Skip to content

Native Americans: a vibrant culture from Werner Forman Archive

Thunderbird headdress identified by its down-turned beak and feathered horns. The thunderbird appears in the sacred ""Tsayeka"" or red cedarbark dance series. It was thought to cause thunder when it flapped its wings and lightning when it flashed its eyes. Country of Origin: Northwest Coast of America Culture: Kwakiutl. Date/Period: collected 1920 at Alert bay. Material Size: wood. Credit Line: Werner Forman Archive/ Museum of Anthropology, University of British Columbia, Vancouver. Location: 29.
Thunderbird headdress identified by its down-turned beak and feathered horns. The thunderbird appears in the sacred ""Tsayeka"" or red cedarbark dance series. It was thought to cause thunder when it flapped its wings and lightning when it flashed its eyes. Country of Origin: Northwest Coast of America Culture: Kwakiutl. Date/Period: collected 1920 at Alert bay. Material Size: wood. Credit Line: Werner Forman Archive/ Museum of Anthropology, University of British Columbia, Vancouver. Location: 29.Werner Forman Archive press release – 18 December, 2017.

The native Americans were a diverse and fascinating culture on the North American continent. After European settlers came, they suffered a long decline, including death and ethnic cleansing, till they were herded into reservations in the late 19th Century.  Despite these events, their heritage, culture and art remain strong.  Photographer Werner Forman explored this world in three books covering the original peoples of different parts of the USA.

The different tribes had very diverse lives – some fished, some farmed, some relied on hunting buffalo herds, and they each had their own mythologies, ceremonies and lifestyles. The inhabitants of the Pacific Northwest were fisher-people, giving their lives meaning in the famous Potlatch ceremony – where they gave away, consumed, or destroyed valuable property.  The Great Plains Indians, were the classic warrior nomads, seen in a thousand Western films, who roamed the great grasslands following the buffalo.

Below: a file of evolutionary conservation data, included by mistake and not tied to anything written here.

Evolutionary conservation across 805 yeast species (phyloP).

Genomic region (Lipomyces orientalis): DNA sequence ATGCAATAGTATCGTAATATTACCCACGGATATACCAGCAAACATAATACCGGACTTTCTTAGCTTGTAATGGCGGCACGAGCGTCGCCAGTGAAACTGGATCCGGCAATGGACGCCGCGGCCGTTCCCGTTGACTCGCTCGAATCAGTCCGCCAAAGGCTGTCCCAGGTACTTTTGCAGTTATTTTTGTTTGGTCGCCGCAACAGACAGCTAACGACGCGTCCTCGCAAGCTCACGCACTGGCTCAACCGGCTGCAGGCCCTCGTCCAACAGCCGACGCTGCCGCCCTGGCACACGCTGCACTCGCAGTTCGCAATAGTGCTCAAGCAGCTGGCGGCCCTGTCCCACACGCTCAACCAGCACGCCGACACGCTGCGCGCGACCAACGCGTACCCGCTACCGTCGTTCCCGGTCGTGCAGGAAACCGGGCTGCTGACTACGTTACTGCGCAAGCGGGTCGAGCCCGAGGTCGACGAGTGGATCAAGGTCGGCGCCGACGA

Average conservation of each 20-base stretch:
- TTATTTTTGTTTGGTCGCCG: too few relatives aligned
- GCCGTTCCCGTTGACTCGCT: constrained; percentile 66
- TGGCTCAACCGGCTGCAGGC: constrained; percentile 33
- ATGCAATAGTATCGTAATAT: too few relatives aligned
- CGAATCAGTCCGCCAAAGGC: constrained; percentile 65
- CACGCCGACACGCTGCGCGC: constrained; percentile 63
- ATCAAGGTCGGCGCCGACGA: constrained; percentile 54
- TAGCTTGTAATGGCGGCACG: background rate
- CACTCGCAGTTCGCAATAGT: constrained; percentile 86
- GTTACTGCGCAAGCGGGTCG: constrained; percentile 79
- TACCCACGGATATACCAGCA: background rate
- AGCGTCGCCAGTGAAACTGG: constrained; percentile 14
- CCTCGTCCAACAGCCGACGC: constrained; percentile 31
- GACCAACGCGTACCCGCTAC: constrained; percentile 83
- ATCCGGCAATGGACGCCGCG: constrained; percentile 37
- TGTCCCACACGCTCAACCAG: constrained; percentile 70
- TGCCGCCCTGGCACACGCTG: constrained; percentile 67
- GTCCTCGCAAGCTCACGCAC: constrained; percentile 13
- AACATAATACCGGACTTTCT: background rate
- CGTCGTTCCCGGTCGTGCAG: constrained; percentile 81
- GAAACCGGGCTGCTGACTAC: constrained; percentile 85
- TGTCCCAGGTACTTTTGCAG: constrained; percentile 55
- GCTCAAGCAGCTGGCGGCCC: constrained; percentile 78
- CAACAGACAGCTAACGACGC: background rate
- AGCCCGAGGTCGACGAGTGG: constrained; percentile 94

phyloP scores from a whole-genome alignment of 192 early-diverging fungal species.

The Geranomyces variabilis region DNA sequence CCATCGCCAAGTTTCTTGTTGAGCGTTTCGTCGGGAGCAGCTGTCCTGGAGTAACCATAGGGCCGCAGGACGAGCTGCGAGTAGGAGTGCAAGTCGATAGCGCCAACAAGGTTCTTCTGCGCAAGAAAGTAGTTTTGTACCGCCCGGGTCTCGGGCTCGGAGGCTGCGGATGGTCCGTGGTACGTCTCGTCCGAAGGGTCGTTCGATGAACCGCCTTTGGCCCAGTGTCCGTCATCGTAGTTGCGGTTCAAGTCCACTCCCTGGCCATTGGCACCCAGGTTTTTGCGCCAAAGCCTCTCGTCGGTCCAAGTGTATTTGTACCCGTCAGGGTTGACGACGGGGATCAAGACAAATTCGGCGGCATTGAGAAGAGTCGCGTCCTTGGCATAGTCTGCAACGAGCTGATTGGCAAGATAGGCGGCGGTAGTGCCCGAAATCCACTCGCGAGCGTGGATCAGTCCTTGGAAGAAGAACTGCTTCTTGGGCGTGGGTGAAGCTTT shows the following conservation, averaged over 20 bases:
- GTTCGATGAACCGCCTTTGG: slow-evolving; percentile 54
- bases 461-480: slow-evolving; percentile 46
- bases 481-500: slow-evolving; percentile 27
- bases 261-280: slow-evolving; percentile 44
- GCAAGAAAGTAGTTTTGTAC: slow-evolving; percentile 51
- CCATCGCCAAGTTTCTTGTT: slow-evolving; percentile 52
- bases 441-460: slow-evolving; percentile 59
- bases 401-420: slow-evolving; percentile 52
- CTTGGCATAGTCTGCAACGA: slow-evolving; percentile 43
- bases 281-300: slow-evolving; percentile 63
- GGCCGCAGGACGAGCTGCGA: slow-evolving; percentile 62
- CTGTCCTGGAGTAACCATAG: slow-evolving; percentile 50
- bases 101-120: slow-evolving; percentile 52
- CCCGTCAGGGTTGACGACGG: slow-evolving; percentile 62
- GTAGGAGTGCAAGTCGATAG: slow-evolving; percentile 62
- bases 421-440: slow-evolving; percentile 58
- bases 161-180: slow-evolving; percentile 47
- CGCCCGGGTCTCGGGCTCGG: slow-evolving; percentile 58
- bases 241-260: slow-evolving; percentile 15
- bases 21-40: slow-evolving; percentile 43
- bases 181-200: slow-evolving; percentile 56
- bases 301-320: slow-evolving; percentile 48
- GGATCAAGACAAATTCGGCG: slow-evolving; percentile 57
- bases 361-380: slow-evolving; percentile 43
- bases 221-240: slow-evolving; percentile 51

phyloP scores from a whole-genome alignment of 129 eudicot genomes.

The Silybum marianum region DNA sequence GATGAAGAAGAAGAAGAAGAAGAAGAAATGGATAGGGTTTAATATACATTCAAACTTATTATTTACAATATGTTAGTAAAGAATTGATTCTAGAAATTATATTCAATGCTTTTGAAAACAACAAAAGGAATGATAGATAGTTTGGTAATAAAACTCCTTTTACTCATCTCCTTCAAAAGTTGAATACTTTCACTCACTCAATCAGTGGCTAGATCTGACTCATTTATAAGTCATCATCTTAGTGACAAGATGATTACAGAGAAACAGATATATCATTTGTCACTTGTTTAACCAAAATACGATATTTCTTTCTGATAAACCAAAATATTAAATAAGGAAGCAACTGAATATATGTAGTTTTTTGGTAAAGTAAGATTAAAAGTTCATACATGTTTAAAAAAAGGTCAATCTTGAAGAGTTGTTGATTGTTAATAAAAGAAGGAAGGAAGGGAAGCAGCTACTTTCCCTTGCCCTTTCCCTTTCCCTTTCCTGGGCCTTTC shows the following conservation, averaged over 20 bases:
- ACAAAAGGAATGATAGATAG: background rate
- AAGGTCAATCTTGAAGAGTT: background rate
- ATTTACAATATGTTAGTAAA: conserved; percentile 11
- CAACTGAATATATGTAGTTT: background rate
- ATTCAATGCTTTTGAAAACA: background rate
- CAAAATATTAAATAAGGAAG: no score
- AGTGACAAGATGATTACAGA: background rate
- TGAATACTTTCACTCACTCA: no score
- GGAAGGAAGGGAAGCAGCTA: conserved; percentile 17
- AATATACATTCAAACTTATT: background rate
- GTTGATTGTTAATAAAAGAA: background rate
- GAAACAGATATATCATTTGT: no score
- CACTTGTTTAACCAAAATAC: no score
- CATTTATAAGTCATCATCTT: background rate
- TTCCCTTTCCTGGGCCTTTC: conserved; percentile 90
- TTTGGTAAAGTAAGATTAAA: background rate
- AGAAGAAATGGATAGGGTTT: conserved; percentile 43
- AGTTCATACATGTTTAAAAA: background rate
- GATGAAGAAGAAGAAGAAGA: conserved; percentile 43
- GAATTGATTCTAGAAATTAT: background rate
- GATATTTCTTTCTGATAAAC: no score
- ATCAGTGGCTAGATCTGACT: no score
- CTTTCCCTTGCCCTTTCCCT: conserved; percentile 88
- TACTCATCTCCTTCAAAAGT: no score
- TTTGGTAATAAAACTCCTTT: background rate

Northerly, their Inuit cousins adapted to very harsh conditions, mainly existing on an diet high in animal protein, particularly from seals, which fed and clothed them in the cold of Northern Canada and Alaska.

Themis Halvantzi, Art Consultant for the Werner Forman Archive says, “The mysticism, connection with nature and mythology of the Native American tribes fascinated Werner Forman. He photographed objects and significant landscapes across the North American continent and published his work in two volumes “The People of the Totem” and “The Indians of the Great Plains”. With his book on “The Eskimos” he completed a trilogy on the subject and explored in depth these fascinating cultures”.

Werner Forman Archive has a wide collection of Native American images covering aspects of these vibrant and unique people and their lifestyle.

Press contact: Julian Jackson

Thunderbird headdress identified by its down-turned beak and feathered horns. The thunderbird appears in the sacred “”Tsayeka”” or red cedarbark dance series. It was thought to cause thunder when it flapped its wings and lightning when it flashed its eyes. Country of Origin: Northwest Coast of America Culture: Kwakiutl. Date/Period: collected 1920 at Alert bay. Material Size: wood. © Werner Forman Archive/ Museum of Anthropology, University of British Columbia, Vancouver. Location: 29.Werner Forman Archive